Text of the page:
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A generation ago, few could imagine how important it would be for a brand to have a funny-looking “.com” suffix. Fast forward to about two decades ago, thousands of dollars are paid by businesses to gobble up the most popular names.

As blockchain and crypto spheres are becoming more widespread and familiar parts of everybody’s lexicon, it’s no wonder that the outlines of Web 3.0 have started to take shape and form a groundswell. From Bitcoin to Ethereum, NFTs, and other blockchain-related terms, they have all become common knowledge. So, one can only wonder, “What’s next?”

Well, one potentially valuable beginning of Web 3.0 could be an Ethereum Name Service domain. More precisely, similarly to the manner in which Web 2.0 requires you to input long IP addresses, the Web 3.0 and crypto space requires the use of complex wallet addresses and transition hashes.

That’s exactly the issue ENS, short for Ethereum Name Service, aims to address. It aims to simplify the crypto and decentralized finance space for even non-tech-savvy individuals to create a universal nickname for all their public addresses and decentralized websites. In other words, crypto enthusiasts can say “Goodbye” to unreadable strings of keys for each of their crypto addresses and say “Hello” to a single ENS domain.

This article explains all the ins and outs of ENS, from what it is to how it works and how to get one. Keep reading below to find out more!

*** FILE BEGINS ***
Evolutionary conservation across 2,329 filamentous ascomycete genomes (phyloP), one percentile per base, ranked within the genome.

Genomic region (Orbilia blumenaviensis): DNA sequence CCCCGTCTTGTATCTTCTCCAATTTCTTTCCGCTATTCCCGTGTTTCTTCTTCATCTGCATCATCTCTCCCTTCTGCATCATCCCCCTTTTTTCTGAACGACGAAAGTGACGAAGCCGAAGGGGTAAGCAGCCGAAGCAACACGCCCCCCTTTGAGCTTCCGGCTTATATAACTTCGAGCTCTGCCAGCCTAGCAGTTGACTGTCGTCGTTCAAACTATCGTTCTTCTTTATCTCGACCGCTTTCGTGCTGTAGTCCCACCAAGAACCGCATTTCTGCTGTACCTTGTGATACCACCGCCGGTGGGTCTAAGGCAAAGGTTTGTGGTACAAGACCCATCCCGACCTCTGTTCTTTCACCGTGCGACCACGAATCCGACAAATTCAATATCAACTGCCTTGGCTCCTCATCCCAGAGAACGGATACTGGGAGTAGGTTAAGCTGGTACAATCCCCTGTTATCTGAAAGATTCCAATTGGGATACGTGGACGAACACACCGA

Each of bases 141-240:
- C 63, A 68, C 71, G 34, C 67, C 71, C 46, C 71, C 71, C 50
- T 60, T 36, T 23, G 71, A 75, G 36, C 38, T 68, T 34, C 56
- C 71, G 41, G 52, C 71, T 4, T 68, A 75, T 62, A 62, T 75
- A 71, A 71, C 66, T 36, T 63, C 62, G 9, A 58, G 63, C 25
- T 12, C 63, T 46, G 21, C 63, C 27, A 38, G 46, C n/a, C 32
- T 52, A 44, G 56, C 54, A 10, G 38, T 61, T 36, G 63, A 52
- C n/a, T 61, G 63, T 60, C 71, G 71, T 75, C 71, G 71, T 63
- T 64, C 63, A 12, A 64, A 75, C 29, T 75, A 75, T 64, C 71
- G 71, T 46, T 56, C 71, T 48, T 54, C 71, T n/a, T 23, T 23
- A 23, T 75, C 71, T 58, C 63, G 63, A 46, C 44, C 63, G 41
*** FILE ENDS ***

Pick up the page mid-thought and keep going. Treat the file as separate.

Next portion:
What is an ENS, and what do they do?

First things first, before we move forward to getting an ENS domain, let’s make sure that we’re on the same page with that an ENS domain is in the first place.

ENS stands for Ethereum Name Service, and it is a name and lookup service built on the Ethereum blockchain that allows users to translate their machine-readable addresses to human-readable addresses. You can think of it as a generator of nicknames for public Ethereum addresses. This service was designed to make crypto more accessible, even for first-time crypto users and non-tech-savvy individuals.

Here’s how it goes: you go for dinner with a friend, and they want to pay you back in cryptocurrency. To do so, they must share their Ethereum public address that consists of 42 hexadecimal characters that look like complete gibberish acting as an equivalent of the IBAN and allowing other crypto users to send digital money to your wallet.